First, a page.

Together, the year of the Tiger will be a year of unity!   The Tiger year will bring family happiness and joy, but also more courage.    People often say that whatever you do in life, always keep your ‘family first’. But this year, people might take it to the next level – putting family above all else.

The zodiac animal is an important part of Chinese culture.  It inspired a zodiac parade in Paris, France, where performers dressed as the zodiac animals marched down a street to celebrate the Lunar New Year.

Where in London you can celebrate Chinese New Year 2022

To commemorate the end of Winter, over 250,000 individuals will be gathering in London for Chinese New Year celebrations.

This year is the Year of the Tiger and the last time we had this year was in 2010.

In Chinese culture, it represents power and majesty. It was frequently linked with Emperors or Kings in the past.

Thousands of people throughout the city will be participating in more than two weeks of vibrant celebrations, which will include fireworks and crimson clothing and decorations to commemorate the occasion.

There are many other events taking place throughout the city to celebrate Chinese New Year 2022.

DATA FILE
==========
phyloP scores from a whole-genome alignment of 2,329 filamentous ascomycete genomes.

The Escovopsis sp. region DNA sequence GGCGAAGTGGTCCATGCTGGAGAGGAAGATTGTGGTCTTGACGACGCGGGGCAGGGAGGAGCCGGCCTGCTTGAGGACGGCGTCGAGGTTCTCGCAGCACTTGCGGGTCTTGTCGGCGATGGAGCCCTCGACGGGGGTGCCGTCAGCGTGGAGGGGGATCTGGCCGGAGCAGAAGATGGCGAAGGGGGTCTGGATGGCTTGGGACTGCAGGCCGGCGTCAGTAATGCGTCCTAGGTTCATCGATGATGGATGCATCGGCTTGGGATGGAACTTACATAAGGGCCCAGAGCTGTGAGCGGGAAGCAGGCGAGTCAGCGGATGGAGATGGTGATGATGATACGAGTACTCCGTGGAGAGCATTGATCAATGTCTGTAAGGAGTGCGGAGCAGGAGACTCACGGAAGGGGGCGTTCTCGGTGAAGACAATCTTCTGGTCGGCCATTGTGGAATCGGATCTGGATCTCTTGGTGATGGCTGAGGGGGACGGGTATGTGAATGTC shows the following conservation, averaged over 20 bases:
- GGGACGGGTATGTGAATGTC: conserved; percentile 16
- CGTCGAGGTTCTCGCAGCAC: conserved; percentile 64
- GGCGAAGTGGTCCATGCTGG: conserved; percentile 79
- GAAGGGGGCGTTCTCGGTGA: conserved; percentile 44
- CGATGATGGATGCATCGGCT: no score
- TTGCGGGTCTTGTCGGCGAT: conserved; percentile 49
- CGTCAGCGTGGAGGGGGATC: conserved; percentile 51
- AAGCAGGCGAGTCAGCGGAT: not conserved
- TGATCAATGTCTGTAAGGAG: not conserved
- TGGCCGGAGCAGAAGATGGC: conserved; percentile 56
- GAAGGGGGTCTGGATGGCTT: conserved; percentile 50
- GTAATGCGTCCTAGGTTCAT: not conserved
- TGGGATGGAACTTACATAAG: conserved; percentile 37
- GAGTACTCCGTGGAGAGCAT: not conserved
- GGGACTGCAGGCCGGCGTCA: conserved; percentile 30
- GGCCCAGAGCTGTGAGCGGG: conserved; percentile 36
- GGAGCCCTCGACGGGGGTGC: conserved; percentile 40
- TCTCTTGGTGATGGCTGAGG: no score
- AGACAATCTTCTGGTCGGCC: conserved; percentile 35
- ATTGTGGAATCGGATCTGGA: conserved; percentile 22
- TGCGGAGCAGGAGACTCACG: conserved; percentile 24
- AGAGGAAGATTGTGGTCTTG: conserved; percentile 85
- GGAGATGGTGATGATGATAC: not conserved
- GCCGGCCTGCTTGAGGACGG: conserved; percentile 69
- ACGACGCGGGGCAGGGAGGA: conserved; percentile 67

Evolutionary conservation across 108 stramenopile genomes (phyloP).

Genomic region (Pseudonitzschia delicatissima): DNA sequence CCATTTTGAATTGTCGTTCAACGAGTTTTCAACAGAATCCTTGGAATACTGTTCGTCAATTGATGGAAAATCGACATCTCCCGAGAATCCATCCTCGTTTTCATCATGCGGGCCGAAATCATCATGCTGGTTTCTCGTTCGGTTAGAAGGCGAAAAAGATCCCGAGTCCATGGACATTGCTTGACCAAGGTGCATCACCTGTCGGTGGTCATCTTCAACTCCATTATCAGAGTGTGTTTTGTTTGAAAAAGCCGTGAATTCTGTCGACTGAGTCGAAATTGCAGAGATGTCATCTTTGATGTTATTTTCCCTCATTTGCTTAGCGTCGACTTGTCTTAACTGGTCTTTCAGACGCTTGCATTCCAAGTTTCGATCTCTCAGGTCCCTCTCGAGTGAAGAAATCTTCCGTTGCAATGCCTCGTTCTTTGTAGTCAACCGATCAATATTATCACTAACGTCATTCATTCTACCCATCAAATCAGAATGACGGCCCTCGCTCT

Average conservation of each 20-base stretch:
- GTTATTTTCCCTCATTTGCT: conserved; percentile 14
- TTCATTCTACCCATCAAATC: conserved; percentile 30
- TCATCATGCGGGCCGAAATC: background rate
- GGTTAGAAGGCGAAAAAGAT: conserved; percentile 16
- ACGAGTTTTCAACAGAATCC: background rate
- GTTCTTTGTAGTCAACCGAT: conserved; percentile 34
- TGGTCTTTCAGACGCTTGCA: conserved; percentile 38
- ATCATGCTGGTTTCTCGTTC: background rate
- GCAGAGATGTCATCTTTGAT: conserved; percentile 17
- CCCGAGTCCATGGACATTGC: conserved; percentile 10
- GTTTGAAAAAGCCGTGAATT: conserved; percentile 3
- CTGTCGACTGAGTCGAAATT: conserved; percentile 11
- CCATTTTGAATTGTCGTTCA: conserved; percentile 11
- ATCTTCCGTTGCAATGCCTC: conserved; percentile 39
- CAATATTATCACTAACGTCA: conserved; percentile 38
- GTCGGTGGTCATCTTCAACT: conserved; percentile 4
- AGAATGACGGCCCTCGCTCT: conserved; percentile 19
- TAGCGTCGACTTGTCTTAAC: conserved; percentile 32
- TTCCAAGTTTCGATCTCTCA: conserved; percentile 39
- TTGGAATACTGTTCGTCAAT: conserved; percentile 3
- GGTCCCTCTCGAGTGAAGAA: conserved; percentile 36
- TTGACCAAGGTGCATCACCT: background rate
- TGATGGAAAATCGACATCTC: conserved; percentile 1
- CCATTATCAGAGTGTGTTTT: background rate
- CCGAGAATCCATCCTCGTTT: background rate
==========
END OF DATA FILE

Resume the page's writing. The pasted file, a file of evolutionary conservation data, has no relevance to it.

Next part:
Here is a list of some of the major ones:

Chinese New Year in Trafalgar Square – Online Activities

According to the London Chinatown Chinese Association (LCCA), this year’s celebration has been canceled.

It is London’s most significant holiday celebration, as well as the city’s biggest outside of Asia.

The LCCA has announced that online events will be held in its place. On February 6, you’ll be able to watch a special television program and spot the London Eye lit in red and gold.

To stay informed about activities beginning January 31, the LCCA advises using the hashtag #CNYLondon on their social media platforms.

Lunar New Year at the National Maritime Museum

On January 29, the museum will host a day of festivities with performances and activities throughout the day.

You may visit in person or see it virtually – both are completely free!

This year event was organized by the Greenwich Vietnam Women’s Group, Global Fusion Music and Arts, and Newham Chinese Association.